Hardware and Software
You be the judge: Comcast has been charging me $3 a month for "rental" of my four-year-old cable modem. Verizon installed all my hardware for free, and gave me a four-port wireless firewall/router as part of the bargain. I don't didn't even have to sign a contract with Verizon.
Software was a weak point of my early experiences with Verizon DSL, but I haven't even needed the Verizon software (they left me a CD) with my FiOS installation. It is not required, and more and more, Verizon is moving to make its Verizon user site provide the sort of functionality that its software does. I prefer the Web-based services. But Verizon has also improved its user installable software too. I rated it a B+ in 2003, and it's a little better than that now.
If Comcast has software, or useful Web-based services, the company has never told me about them. It also hasn't explained how to take advantage of the services it does have. For example, I used to have newsgroup access with Comcast. That stopped working a couple of years ago without any notice. When I called Comcast, they couldn't figure it out either. It still doesn't work. It seems to be something to do with my password login, so this probably isn't a widespread problem.
It should be noted that one part of FiOS's hardware you are responsible for is the backup battery. Verizon pays for the first one, but you're responsible for replacements, which you can figure you'll need every one to two years. This battery is required because FiOS's fiber-optic conduit isn't cable of carry electricity required to support the telephone, as standard copper lines do. Since FiOS is installed in conjunction with a phone line (and your phone will also use the fiber-optic line), when there's a power outage, the battery is required to support continued phone usage until the power comes back on.
Comcast offers McAfee's software-based personal firewall, antivirus, and "privacy service" freely as part of its overall cable Internet services. As noted above, Verizon gives you a firewall/wireless router with FiOS, a D-Link DI-624, a very good model that works well. Of the two, I would prefer the D-Link router mostly because I'm not a big fan of the McAfee products. If Comcast had made a deal with other security software companies, though, it might be a better value than Verizon's offering.
Both services provide full support for VPN usage. I've had no technical issues with running a VPN over either of them. Neither company even mentions anything about VPN usage in their Terms of Service statements. At one time, Comcast had negative language about VPN usage on its website, while Verizon has long been supportive of this activity.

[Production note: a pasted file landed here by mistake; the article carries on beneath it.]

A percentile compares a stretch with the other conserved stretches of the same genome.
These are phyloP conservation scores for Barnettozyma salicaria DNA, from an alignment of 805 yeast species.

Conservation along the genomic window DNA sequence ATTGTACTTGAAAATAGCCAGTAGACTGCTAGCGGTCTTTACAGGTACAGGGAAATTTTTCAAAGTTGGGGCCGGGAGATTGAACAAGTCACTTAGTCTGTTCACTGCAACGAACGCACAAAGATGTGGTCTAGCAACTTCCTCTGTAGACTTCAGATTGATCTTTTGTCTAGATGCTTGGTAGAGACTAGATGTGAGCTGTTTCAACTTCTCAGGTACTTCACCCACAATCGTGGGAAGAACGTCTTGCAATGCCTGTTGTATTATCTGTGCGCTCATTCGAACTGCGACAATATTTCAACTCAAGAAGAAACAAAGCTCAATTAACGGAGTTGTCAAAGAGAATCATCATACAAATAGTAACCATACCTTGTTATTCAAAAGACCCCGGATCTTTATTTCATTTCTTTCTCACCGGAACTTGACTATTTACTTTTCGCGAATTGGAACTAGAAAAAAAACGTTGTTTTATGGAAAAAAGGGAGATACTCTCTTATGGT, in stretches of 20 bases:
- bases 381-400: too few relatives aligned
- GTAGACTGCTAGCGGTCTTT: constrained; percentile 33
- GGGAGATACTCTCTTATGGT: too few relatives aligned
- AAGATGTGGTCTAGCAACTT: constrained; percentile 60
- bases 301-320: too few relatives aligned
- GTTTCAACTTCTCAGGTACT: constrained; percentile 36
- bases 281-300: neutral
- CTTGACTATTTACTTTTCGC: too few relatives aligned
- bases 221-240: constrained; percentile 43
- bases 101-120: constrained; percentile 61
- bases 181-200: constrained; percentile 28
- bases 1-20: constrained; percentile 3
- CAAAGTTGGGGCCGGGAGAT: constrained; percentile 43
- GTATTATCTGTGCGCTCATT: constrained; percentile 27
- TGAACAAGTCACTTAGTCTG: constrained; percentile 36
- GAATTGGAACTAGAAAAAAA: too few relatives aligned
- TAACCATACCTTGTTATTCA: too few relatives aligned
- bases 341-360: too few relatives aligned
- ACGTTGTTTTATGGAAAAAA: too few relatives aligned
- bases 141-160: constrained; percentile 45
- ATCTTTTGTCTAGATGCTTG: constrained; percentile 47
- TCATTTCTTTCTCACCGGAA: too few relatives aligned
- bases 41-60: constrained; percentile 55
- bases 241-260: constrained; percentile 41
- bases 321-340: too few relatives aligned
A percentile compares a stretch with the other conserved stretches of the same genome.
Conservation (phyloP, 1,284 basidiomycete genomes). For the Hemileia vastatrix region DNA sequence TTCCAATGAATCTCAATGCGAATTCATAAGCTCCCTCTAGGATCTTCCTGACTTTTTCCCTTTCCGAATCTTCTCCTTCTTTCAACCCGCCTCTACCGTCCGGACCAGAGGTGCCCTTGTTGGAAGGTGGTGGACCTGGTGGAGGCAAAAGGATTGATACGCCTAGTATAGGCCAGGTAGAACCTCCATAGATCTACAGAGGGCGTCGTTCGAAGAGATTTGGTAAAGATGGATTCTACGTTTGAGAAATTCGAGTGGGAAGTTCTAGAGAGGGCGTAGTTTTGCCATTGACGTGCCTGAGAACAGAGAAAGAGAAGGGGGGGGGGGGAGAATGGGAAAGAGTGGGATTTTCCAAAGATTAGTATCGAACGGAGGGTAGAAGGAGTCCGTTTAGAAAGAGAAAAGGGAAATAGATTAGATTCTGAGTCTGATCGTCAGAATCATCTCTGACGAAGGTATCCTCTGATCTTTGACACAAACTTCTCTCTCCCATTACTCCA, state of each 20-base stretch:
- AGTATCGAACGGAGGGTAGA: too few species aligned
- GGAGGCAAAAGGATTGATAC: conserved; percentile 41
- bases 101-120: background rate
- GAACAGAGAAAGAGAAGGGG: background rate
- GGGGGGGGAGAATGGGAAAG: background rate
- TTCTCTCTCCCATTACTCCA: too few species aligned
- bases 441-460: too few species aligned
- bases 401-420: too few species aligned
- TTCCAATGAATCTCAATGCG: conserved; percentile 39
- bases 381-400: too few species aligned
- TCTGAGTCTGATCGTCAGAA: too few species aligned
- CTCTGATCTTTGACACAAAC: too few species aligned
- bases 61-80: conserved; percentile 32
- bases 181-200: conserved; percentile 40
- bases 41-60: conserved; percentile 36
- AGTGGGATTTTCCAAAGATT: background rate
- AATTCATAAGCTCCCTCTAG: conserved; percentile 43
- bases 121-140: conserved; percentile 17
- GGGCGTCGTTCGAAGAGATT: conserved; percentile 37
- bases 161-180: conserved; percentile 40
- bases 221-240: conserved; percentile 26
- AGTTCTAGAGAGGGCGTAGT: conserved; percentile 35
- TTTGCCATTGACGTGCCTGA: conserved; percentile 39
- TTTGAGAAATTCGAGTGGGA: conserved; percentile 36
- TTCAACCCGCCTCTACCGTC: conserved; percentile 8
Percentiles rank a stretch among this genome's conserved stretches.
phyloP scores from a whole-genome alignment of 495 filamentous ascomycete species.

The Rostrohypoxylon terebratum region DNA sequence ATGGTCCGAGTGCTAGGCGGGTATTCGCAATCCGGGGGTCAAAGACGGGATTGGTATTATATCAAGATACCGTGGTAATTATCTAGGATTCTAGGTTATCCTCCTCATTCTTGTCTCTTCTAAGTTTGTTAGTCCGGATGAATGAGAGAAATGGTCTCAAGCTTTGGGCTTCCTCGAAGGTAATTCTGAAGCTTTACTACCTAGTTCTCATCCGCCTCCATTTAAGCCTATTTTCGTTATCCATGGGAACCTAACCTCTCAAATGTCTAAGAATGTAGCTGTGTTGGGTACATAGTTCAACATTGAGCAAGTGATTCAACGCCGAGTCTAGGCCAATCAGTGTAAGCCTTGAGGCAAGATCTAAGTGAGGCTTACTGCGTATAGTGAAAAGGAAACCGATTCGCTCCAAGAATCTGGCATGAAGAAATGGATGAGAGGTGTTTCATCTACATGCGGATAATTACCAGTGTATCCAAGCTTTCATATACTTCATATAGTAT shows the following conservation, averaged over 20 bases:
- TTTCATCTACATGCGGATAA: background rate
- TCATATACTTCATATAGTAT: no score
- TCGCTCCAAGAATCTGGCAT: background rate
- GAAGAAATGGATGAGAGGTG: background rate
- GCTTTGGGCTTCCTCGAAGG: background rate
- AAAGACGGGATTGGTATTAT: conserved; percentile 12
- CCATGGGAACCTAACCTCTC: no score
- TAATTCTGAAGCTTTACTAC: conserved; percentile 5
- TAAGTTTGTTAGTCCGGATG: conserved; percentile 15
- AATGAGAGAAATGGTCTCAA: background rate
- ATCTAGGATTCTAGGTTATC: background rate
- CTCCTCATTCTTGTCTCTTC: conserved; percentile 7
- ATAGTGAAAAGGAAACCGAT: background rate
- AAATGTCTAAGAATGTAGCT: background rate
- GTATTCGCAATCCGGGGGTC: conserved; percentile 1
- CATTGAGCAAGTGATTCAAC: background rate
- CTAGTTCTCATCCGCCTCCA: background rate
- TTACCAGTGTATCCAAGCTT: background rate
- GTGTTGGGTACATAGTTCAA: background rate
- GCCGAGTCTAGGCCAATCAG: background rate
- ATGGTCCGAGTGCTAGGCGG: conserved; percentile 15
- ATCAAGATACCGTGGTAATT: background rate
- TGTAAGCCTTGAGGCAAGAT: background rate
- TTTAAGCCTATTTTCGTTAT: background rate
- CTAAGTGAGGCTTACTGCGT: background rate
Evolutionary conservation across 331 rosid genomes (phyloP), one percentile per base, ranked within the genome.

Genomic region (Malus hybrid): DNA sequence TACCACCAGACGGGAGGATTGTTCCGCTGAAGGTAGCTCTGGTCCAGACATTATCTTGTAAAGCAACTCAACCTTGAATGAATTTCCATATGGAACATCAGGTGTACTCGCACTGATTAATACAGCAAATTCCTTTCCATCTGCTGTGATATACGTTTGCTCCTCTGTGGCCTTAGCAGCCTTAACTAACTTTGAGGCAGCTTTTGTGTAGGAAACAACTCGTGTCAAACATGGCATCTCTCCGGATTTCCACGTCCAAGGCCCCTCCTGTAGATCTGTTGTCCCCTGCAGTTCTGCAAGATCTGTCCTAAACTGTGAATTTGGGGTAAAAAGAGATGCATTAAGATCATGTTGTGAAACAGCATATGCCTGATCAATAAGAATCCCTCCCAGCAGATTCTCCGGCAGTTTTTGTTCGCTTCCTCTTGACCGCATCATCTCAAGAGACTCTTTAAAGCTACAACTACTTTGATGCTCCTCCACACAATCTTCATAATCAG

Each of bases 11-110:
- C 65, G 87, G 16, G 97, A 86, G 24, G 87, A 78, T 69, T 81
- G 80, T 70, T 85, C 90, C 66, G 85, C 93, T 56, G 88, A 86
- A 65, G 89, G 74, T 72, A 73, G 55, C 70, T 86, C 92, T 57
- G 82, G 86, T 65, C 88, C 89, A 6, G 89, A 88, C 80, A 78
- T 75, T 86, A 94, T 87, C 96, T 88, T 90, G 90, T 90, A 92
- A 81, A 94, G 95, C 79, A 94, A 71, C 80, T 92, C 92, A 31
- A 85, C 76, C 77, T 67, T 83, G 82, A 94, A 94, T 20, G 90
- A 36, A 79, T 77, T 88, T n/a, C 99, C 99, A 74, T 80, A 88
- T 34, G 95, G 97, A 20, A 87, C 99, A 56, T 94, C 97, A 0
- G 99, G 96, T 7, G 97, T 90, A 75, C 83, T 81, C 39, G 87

Comcast still tries to market a more expensive "networked" version of Comcast cable. The price has come down, but it varies in different regions. Verizon actually gives you instructions on how to network your Verizon FiOS connection, and there is no extra charge. Effectively there is no extra charge for Comcast either. If you don't ask, they won't charge you, and they're unlikely to "catch" you either. I had something like 25 computers connected to my Comcast connection for three years. Of course, there are only a couple people actually using those computers at any one time. If you were running a business with 25 people sharing that connection, Comcast would very likely give you a call about that. That isn't just guess work; I know people it's happened to. Comcast is pretty fierce about it usage agreement.
For the average family using either of these services from their home, there's very little difference between Comcast and Verizon in this area. Verizon's longer history of enlightened customer policy on is the only real difference.
True ISP Services
Overall, neither of these companies is in the class of experienced ISPs (Internet Service Providers) like EarthLink or Speakeasy in terms of the breadth and value of services. However, both Verizon and Comcast offer more than just the basics. They have Web mail, websites, online storage, and so forth. Both fall down pretty seriously in the area of newsgroups especially Comcast, which so far as I can tell, no longer offers this functionality (at least, to me). Verizon's faux pas with newsgroups is that it's pretty heavy handed about not offering newsgroups that it deems to be questionable and also has limited storage retention of the newsgroups it does offer.
Support and Documentation
Comcast's big problem is that its website seems purposely designed to withhold information. The company also doesn't communicate with Internet customers very well. And when you have a problem, its support reps literally sound like it's worth their jobs to tell you the truth about anything - but mostly, they just don't know. The feeling you get from Comcast is a very nasty corporate culture that jealously guards information internally and views its customers as ignorant. Now, to be fair, Comcast has not raised its Cable Internet rates since I began taking the service three years ago. But it has raised its TV/entertainment services every January. And performance and some other service levels have retreated.